thumbnail Fig. 2

ASM data between MJD 50 087 and 53 501 (same as used in Paul et al. 2005). Countrate in band B (3–5 keV) is plotted versus countrate in band C (5–12 keV). Typical uncertainties of the data points are indicated by the error bars in the upper left corner of the plot.

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The inclusion of the new ASM data that became available since the work of Paul et al. (2005) (MJD 53 501 to 55 646) did not reveal any separation of the data points in two spectral states either. The two modes appear neither in the new data alone, nor in the entire set of ASM data. Figure 3 shows the ASM fluxes in the 3–5 keV band versus fluxes in the 5–12 keV band. The data from the new observations (after MJD 53 501) are plotted with a different marker. We were unable to detect any change with respect to the older ASM observations.

thumbnail Fig. 3

ASM data: countrate in band B (3–5 keV) versus countrate in band C (5–12 keV). The data from MJD 50 087 to 53 501 are marked with a cross to distinguish them from the data between MJD 53 501 to 55 646, which are marked by circles. Typical uncertainties of the data points are indicated by the error bars in the upper left corner of the plot.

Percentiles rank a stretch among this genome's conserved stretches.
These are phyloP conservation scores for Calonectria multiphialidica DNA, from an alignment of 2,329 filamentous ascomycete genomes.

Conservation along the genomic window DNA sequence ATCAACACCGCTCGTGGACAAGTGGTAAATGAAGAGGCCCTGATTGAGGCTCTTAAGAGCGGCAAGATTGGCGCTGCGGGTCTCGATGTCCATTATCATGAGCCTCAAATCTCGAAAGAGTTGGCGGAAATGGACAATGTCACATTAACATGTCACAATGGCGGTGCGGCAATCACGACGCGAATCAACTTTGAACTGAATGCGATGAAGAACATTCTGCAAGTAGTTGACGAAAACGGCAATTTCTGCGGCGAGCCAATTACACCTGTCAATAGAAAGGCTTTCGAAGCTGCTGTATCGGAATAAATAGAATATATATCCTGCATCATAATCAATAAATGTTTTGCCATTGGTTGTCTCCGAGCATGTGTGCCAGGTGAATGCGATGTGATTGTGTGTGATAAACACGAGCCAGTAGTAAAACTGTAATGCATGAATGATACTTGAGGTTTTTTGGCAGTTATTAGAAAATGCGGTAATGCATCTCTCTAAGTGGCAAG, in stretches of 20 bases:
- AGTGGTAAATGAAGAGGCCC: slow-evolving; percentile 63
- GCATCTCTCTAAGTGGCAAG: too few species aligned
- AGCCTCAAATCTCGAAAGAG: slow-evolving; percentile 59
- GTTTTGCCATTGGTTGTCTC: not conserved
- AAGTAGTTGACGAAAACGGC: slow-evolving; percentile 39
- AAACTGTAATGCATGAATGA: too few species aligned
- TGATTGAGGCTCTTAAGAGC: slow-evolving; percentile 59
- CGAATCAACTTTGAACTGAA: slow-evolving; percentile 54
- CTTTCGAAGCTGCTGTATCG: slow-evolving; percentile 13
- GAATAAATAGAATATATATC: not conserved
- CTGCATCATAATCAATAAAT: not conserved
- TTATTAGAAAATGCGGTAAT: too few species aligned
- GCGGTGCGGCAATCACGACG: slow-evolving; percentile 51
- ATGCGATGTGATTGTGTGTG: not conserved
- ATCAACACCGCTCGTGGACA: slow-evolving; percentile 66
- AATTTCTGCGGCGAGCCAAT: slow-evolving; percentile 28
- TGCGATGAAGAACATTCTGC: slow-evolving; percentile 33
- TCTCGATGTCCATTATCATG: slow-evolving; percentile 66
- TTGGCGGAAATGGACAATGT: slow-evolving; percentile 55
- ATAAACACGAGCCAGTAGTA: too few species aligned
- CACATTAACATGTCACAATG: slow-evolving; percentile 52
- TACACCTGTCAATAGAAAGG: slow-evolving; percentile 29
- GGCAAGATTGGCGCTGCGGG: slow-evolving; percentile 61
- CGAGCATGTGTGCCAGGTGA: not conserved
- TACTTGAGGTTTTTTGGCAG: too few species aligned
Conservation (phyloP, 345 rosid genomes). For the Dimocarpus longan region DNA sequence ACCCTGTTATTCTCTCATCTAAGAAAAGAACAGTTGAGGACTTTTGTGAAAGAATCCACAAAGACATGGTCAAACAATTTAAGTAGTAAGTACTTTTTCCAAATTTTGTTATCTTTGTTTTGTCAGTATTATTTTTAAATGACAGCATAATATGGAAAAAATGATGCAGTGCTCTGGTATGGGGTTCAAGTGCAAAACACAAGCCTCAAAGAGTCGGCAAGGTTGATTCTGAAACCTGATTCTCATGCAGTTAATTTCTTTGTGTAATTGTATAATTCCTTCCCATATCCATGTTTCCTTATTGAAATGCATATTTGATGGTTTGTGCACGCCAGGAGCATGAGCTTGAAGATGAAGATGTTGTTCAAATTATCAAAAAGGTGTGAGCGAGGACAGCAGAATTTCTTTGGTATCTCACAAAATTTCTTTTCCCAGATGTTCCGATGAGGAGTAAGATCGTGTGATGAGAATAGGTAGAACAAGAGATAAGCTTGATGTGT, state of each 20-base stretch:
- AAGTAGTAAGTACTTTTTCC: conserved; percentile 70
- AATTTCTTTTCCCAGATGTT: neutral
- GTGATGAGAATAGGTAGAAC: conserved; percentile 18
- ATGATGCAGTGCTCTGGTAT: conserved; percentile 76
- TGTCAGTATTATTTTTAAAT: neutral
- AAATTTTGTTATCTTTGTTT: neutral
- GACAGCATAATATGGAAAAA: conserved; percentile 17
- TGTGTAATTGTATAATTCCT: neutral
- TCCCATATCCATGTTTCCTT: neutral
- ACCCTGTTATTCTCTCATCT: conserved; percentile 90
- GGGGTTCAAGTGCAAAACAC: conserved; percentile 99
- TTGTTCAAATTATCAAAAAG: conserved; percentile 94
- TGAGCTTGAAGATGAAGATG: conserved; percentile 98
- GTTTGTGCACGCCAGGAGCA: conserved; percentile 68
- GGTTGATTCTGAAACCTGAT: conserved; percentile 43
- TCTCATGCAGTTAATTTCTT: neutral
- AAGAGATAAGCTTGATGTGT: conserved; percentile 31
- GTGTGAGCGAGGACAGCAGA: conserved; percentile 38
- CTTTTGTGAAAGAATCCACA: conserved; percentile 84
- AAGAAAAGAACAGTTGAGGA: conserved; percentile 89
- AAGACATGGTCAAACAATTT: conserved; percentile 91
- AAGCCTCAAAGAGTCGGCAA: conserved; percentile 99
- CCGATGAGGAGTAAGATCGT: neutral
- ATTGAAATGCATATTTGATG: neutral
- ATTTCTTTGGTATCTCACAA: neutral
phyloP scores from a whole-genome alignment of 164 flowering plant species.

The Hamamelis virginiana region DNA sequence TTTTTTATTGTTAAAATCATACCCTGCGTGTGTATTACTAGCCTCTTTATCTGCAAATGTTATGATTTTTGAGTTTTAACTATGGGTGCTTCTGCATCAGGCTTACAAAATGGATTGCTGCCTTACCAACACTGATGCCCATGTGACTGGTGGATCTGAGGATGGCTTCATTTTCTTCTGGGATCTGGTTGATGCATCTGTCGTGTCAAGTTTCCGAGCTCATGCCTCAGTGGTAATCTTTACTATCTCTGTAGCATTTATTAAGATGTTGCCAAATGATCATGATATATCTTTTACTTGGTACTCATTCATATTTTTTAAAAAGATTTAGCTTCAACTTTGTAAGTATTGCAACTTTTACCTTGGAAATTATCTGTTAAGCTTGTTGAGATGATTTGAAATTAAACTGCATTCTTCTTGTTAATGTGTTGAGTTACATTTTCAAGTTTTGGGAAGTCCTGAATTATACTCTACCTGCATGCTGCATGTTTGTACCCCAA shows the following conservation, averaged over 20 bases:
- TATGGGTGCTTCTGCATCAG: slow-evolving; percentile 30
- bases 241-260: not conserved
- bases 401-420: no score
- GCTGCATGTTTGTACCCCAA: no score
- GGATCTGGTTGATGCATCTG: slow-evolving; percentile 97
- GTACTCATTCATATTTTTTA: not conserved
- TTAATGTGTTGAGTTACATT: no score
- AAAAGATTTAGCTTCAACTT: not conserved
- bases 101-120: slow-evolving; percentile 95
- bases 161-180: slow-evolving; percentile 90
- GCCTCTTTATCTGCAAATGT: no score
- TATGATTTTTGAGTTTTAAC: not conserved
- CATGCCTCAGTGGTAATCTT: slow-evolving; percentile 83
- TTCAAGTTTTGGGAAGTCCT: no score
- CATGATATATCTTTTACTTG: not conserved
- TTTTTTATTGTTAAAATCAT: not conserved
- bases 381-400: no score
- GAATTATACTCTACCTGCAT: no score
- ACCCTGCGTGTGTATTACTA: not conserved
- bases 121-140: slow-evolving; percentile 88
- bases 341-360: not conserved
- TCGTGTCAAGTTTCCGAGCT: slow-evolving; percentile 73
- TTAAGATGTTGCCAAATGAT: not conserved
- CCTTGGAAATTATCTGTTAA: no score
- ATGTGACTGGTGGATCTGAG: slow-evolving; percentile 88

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thumbnail Fig. 4

MAXI lightcurve of Cen X-3 from MJD 55 097 to 55 630. The three energy bands 2–4 keV, 4–10 keV, and 10–20 keV are plotted.

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3.2. MAXI results

The long-term Cen X-3 lightcurve in all three energy bands of MAXI is shown in Fig. 4. We plotted the fluxes for the ASM data in different energy bands versus each other. The two spectral modes are expected to appear best in a plot of the 2–4 keV versus 4–10 keV fluxes because those energy bands are closest to the bands “B” and “C” of ASM where the clearest separation into two spectral states is seen in Paul et al. (2005). However, we were unable to find any indication of the two branches (see Fig. 5).

thumbnail Fig. 5

MAXI data: countrate in the 2–4 keV band versus countrate in the 4–10 keV band. The size of typical error bars is shown in the upper left of this figure.

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3.3. INTEGRAL results